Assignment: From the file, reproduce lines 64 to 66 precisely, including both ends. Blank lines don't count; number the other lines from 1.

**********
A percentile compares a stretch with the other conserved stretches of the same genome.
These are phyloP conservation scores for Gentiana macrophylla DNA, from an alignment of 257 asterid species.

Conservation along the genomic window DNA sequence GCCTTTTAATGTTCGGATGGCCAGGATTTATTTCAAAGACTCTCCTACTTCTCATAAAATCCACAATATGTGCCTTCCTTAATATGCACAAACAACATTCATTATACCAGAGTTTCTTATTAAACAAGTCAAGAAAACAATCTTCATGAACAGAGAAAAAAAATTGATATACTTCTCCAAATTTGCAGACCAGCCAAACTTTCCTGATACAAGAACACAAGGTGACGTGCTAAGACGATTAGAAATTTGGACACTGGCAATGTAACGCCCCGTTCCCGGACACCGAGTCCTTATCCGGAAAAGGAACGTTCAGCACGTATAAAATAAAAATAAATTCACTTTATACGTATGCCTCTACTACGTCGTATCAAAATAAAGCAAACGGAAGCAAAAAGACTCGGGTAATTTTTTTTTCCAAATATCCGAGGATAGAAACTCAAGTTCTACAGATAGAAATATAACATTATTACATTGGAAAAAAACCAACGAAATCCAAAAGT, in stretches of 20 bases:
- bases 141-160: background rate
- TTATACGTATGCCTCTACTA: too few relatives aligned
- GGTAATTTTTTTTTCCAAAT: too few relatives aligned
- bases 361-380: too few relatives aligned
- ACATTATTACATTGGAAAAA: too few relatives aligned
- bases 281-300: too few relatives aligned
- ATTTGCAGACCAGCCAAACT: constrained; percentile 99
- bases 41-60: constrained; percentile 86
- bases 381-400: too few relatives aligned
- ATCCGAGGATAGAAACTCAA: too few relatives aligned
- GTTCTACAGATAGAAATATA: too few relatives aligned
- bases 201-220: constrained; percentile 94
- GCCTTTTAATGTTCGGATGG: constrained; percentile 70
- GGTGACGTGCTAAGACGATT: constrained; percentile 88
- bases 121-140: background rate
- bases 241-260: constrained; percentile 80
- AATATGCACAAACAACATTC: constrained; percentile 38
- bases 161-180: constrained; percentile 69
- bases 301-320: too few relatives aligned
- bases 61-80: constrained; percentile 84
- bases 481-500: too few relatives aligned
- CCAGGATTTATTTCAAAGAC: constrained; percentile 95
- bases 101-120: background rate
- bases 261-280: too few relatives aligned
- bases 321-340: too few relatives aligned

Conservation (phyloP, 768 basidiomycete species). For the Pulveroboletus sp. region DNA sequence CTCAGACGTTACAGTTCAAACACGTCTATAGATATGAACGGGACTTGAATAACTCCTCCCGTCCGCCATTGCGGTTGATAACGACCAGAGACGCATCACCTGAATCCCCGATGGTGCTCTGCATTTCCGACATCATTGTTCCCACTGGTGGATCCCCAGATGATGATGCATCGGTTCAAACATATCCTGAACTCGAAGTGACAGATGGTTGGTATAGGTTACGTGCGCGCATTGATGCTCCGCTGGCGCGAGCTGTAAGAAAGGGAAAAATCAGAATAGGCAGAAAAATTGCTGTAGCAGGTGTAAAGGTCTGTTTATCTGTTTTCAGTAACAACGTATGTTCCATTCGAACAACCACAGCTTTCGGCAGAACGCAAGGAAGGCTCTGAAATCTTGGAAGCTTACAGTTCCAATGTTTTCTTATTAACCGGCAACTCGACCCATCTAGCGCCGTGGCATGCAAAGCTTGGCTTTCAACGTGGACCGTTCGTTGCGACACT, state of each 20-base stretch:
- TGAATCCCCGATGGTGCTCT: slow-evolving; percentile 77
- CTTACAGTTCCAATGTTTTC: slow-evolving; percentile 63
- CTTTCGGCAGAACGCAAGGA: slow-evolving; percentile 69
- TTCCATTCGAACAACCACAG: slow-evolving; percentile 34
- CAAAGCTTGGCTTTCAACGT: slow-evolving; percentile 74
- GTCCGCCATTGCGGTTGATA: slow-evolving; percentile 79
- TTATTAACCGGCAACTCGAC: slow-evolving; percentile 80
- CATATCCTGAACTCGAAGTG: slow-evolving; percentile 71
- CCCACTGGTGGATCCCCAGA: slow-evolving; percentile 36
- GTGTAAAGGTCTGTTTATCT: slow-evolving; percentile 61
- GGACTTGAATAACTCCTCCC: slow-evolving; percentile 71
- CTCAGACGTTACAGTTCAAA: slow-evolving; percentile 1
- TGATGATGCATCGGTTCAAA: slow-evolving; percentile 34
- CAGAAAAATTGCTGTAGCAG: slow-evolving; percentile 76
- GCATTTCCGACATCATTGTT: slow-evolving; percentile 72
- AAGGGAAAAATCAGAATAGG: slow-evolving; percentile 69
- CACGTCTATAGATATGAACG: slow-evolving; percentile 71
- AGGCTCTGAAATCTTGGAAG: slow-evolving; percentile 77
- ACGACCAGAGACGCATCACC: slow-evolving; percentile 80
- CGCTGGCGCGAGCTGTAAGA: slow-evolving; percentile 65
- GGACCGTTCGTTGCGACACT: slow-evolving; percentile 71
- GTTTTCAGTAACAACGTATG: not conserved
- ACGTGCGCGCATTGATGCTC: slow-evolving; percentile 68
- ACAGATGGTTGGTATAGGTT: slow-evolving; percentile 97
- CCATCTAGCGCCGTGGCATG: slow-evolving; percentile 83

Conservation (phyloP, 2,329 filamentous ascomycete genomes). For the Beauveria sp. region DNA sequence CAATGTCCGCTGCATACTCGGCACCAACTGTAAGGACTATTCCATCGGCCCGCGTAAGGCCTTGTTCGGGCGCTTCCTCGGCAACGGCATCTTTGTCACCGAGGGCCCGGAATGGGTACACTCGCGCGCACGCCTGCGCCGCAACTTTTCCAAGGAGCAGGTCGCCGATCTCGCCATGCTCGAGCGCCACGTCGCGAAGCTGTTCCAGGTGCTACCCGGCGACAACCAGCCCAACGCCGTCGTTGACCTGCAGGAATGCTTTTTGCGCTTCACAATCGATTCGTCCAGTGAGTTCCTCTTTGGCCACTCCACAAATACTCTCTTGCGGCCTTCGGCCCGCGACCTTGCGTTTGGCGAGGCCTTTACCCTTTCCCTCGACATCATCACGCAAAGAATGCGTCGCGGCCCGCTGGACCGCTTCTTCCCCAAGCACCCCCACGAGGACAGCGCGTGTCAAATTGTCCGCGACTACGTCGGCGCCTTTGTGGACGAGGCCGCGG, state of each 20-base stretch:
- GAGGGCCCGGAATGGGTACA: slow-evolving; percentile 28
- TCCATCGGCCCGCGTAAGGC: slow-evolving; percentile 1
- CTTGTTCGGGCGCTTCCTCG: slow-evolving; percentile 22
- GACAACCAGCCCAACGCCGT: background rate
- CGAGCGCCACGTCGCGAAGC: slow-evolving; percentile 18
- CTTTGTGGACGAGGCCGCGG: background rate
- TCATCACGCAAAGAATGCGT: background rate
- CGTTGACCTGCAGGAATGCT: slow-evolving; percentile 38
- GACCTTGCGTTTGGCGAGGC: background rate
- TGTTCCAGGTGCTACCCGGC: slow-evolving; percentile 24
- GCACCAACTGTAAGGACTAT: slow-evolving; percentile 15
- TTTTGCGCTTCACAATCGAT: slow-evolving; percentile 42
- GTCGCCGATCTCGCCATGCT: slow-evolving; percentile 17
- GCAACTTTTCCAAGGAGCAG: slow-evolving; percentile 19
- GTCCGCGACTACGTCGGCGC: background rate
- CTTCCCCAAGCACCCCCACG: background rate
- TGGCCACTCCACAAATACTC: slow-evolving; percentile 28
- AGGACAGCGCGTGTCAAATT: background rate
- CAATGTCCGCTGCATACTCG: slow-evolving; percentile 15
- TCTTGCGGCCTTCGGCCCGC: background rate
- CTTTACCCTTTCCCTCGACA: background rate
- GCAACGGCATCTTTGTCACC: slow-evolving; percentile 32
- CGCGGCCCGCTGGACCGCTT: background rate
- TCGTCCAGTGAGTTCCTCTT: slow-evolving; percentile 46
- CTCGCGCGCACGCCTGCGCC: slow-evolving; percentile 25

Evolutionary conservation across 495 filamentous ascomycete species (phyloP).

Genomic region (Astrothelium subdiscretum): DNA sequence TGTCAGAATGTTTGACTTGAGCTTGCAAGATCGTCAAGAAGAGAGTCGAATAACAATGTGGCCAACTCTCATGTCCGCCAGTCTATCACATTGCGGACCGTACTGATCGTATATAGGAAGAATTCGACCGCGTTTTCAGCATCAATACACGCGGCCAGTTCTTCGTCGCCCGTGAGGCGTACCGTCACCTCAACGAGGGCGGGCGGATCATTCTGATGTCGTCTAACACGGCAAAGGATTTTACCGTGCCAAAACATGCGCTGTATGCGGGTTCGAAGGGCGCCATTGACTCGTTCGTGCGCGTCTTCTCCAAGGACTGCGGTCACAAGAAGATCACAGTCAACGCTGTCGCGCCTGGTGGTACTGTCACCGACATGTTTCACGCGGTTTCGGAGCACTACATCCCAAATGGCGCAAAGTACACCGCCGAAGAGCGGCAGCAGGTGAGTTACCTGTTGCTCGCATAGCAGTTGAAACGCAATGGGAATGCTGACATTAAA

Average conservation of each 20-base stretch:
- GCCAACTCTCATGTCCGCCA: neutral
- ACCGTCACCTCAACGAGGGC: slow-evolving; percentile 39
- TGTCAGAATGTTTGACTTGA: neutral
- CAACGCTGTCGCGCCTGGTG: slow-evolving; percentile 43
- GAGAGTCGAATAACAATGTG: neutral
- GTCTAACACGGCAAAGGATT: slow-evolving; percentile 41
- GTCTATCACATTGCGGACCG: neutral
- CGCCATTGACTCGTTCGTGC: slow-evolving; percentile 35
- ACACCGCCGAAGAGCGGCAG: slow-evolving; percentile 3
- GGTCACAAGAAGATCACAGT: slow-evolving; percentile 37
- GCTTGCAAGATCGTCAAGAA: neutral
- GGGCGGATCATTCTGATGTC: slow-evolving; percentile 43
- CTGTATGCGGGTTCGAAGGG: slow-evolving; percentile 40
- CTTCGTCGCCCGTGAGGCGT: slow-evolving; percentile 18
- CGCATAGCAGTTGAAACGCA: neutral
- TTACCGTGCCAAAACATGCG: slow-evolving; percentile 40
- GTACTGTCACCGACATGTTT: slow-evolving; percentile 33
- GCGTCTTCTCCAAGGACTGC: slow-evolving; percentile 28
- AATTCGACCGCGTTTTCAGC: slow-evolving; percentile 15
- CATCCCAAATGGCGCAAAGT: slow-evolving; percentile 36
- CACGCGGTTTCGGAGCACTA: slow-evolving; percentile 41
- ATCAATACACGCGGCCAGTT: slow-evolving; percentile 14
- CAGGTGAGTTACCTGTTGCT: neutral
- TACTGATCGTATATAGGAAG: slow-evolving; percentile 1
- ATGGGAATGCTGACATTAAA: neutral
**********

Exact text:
- GACCTTGCGTTTGGCGAGGC: background rate
- TGTTCCAGGTGCTACCCGGC: slow-evolving; percentile 24
- GCACCAACTGTAAGGACTAT: slow-evolving; percentile 15